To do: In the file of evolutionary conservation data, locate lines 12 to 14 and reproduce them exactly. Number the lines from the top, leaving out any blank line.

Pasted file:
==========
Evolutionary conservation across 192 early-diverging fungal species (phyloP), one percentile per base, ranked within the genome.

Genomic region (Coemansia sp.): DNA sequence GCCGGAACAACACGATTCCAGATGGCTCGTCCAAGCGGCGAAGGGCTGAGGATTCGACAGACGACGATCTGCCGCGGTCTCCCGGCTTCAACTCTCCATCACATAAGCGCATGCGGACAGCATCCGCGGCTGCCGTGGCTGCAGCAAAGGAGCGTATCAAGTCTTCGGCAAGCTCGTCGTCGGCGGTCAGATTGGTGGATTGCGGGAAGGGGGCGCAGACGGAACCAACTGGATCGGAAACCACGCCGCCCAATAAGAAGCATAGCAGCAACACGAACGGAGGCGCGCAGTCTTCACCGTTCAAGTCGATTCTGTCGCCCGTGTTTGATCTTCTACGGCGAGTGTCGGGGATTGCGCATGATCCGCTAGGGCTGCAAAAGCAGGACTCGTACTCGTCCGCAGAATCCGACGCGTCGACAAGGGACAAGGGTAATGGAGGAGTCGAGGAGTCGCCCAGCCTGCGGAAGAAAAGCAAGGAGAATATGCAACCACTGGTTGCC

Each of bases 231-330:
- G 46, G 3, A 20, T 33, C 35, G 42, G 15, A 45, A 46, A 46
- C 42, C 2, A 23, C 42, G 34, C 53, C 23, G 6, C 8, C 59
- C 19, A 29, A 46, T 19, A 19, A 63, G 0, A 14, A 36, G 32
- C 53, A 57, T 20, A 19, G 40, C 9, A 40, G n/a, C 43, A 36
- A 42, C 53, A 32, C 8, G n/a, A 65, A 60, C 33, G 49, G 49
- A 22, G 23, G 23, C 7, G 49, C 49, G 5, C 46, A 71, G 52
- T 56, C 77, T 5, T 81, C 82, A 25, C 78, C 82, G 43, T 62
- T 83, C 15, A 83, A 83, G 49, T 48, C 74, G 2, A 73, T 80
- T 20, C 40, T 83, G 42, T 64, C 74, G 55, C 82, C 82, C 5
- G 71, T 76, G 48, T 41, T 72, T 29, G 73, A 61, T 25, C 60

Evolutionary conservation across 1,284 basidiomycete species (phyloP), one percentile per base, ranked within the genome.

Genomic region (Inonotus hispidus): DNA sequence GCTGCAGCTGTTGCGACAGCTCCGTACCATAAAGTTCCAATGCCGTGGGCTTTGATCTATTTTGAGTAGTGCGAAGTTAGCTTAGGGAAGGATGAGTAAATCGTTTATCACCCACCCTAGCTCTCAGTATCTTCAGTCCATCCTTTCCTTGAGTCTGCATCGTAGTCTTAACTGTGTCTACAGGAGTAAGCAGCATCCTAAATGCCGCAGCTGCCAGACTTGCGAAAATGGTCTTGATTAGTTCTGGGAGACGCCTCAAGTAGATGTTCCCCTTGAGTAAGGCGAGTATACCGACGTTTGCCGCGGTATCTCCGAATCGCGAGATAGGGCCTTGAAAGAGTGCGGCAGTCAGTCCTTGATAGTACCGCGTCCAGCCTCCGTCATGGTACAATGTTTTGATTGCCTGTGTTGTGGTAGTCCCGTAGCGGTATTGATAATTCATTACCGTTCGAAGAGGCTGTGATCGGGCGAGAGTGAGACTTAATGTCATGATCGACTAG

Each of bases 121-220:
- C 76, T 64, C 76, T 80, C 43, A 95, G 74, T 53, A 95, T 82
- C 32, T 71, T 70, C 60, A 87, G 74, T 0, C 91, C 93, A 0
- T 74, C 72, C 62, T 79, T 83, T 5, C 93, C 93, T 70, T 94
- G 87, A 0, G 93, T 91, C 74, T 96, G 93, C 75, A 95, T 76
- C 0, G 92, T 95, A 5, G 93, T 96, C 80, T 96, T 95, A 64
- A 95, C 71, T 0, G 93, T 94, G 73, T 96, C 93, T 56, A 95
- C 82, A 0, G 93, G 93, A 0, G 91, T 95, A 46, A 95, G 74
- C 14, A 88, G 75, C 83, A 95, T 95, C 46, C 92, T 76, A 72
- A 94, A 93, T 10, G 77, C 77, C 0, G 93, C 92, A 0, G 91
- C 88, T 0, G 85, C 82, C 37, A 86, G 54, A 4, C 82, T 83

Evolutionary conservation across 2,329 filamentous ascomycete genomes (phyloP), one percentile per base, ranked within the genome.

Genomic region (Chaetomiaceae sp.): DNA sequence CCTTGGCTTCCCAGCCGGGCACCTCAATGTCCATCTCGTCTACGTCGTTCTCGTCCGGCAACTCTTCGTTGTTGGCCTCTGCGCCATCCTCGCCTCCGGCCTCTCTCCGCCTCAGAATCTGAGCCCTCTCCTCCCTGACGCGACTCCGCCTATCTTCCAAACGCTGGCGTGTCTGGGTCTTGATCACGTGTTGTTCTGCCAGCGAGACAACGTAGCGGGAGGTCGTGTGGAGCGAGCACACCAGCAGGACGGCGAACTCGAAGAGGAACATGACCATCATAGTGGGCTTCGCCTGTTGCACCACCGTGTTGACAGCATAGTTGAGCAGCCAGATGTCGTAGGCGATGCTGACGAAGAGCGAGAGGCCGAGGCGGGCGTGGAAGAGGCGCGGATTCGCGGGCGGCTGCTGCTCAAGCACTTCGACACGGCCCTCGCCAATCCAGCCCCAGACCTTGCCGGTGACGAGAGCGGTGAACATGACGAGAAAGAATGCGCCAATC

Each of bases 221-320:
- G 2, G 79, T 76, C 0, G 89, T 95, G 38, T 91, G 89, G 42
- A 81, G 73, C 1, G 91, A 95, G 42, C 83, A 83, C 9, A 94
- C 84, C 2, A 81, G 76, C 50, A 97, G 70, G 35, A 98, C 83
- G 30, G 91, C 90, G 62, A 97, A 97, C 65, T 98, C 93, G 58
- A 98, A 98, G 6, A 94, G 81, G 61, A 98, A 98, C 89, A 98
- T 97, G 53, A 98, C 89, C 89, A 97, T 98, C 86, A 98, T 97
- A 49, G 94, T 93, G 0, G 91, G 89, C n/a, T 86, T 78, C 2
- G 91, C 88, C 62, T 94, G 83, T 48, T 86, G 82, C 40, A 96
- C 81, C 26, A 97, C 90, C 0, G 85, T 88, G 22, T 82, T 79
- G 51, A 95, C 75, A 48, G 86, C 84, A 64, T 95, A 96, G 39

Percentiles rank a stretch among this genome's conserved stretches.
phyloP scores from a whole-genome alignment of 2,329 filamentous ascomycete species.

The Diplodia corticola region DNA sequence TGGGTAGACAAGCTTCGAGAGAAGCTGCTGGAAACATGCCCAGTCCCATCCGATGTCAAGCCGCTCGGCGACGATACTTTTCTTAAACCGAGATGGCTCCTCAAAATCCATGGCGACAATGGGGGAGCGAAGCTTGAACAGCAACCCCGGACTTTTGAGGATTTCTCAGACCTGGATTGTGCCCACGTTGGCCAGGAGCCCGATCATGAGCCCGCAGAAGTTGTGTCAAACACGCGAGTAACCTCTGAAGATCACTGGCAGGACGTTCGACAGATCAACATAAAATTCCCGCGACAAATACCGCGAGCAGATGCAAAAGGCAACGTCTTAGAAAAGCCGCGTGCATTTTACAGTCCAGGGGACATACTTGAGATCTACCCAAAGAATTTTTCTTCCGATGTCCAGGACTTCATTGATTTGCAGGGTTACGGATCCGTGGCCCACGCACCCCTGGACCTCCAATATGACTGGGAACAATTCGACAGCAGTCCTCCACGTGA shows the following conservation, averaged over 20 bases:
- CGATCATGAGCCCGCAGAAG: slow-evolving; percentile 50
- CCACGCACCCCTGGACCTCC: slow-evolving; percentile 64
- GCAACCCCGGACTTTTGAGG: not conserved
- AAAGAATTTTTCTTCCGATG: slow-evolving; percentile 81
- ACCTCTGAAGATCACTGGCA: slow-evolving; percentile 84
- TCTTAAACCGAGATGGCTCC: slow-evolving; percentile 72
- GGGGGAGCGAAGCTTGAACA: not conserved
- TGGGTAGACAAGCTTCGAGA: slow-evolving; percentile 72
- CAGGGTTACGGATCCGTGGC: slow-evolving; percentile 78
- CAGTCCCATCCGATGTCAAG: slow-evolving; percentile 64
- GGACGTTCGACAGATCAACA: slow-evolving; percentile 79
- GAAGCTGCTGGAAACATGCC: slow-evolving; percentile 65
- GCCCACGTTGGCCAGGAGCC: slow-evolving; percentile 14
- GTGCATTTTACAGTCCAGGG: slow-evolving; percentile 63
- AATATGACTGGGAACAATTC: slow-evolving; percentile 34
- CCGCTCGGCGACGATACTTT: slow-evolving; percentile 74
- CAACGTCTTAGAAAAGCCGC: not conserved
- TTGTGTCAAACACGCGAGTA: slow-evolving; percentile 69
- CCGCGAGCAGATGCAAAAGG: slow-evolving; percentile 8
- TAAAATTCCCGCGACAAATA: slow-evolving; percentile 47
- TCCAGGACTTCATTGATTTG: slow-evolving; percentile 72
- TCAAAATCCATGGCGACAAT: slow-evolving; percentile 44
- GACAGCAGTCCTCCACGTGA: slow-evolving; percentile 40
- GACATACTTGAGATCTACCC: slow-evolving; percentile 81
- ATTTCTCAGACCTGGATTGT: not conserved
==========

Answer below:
- T 20, C 40, T 83, G 42, T 64, C 74, G 55, C 82, C 82, C 5
- G 71, T 76, G 48, T 41, T 72, T 29, G 73, A 61, T 25, C 60

Evolutionary conservation across 1,284 basidiomycete species (phyloP), one percentile per base, ranked within the genome.